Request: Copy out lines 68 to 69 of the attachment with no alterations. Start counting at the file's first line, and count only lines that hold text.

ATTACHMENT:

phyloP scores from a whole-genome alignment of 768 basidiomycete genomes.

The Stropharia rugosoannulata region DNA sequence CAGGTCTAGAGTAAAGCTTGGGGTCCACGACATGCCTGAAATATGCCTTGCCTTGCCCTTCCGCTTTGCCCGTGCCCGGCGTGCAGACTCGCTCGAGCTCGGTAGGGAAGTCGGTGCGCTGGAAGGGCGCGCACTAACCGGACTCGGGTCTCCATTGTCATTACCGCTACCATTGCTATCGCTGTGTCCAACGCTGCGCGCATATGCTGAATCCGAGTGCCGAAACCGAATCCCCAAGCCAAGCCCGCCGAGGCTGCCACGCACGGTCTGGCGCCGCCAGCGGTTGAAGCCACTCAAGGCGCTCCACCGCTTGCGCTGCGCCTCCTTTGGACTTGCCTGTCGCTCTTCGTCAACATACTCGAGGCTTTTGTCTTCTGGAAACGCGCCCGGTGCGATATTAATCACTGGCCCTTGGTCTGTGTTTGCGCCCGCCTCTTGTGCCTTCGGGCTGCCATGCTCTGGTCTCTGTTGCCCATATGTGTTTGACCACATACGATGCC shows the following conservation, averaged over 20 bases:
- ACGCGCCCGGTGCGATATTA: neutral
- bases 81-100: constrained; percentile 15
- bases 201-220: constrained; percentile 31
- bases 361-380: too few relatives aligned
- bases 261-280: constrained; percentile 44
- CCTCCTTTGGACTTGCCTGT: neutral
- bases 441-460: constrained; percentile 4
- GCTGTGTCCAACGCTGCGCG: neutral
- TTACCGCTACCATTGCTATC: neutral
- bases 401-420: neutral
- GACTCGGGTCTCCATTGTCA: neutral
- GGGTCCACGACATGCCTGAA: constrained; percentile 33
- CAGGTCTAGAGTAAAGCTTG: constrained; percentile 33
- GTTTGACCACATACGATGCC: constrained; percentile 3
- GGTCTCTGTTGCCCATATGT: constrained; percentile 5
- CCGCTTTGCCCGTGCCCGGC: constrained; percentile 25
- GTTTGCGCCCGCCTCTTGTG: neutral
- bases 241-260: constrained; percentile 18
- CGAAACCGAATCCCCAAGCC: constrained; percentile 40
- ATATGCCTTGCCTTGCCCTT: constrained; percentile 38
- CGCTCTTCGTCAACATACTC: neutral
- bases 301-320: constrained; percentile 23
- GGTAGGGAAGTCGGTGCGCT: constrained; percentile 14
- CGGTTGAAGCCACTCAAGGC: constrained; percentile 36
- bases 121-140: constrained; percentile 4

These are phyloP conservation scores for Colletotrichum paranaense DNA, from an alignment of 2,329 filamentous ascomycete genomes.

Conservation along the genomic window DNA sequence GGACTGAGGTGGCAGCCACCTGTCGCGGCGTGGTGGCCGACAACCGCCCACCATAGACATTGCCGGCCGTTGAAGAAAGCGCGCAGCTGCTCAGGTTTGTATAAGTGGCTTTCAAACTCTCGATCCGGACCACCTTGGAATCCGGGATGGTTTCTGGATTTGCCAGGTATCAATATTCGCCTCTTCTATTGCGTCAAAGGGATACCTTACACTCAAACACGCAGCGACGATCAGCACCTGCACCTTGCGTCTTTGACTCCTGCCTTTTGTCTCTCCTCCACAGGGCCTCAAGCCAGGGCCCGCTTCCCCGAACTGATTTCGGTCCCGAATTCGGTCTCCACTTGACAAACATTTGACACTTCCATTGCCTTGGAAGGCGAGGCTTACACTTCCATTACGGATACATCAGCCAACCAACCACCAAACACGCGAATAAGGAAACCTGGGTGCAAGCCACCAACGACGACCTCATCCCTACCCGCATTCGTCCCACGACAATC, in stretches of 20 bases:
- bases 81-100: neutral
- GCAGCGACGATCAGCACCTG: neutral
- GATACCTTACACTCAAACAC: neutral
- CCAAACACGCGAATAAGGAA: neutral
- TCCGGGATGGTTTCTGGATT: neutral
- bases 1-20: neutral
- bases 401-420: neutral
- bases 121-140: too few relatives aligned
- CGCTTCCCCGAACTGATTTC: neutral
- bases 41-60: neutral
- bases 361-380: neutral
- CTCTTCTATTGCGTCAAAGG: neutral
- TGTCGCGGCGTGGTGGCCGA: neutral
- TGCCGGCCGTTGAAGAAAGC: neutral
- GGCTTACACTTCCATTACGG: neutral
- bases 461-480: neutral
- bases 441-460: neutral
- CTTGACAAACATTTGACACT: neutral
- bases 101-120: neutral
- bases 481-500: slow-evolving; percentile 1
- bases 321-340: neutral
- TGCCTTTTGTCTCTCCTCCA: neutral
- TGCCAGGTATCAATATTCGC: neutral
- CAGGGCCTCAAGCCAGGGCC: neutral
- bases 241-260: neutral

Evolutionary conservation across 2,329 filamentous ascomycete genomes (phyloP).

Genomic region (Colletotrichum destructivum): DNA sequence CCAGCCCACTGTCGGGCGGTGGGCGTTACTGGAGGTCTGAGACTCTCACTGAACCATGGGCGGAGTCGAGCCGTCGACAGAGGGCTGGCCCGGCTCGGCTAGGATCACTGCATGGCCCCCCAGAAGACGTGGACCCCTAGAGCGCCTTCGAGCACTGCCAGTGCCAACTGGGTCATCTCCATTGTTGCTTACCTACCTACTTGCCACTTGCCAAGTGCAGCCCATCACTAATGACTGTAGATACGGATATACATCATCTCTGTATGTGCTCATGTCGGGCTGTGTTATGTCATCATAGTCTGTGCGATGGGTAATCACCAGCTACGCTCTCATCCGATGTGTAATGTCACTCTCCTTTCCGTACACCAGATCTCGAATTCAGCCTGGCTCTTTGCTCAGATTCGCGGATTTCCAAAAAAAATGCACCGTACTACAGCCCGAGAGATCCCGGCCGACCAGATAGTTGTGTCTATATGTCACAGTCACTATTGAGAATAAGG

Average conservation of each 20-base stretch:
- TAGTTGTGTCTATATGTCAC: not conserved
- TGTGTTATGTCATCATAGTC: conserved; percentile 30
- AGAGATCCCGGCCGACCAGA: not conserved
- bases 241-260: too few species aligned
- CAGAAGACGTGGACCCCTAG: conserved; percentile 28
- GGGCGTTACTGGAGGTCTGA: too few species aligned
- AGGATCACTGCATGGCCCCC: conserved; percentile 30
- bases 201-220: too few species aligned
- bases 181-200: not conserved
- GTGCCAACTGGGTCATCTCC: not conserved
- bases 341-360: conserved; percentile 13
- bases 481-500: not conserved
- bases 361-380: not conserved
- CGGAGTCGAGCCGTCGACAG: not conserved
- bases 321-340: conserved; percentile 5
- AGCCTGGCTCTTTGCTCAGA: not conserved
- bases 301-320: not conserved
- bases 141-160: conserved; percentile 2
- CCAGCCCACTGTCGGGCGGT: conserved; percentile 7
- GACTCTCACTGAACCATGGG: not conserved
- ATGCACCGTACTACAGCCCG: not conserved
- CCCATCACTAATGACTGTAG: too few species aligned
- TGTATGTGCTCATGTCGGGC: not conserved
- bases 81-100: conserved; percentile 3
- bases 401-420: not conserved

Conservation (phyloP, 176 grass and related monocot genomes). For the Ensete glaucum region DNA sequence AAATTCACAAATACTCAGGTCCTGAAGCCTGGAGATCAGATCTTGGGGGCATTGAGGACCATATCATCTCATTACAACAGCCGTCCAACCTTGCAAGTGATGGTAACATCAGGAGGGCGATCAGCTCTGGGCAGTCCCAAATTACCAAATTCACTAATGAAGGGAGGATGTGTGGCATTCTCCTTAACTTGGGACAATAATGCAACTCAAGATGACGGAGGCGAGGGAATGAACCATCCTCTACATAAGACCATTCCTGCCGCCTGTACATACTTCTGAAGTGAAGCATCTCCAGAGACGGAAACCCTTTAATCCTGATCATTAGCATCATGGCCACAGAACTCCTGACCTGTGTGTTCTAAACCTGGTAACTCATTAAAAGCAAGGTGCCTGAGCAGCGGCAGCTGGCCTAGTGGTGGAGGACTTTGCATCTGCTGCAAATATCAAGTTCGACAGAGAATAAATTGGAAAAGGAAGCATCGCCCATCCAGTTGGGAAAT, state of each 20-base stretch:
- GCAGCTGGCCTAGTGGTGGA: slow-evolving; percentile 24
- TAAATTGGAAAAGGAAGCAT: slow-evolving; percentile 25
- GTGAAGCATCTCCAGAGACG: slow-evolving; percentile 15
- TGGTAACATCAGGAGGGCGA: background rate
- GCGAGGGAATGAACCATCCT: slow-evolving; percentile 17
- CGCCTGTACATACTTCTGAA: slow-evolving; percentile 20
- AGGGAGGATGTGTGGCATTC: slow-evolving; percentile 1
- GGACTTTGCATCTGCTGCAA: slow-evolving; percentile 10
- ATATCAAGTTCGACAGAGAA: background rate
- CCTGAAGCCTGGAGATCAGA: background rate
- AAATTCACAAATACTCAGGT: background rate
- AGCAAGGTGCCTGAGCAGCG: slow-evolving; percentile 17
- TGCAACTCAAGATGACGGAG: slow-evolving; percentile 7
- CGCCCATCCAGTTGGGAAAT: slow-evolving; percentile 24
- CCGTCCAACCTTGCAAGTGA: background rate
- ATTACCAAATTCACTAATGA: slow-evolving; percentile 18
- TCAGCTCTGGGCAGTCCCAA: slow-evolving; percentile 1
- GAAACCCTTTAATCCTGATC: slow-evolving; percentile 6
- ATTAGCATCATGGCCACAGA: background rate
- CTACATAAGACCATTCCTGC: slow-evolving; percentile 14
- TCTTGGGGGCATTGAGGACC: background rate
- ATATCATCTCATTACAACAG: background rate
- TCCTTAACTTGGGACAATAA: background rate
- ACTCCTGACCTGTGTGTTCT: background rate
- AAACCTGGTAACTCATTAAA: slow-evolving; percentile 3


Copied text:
- bases 341-360: conserved; percentile 13
- bases 481-500: not conserved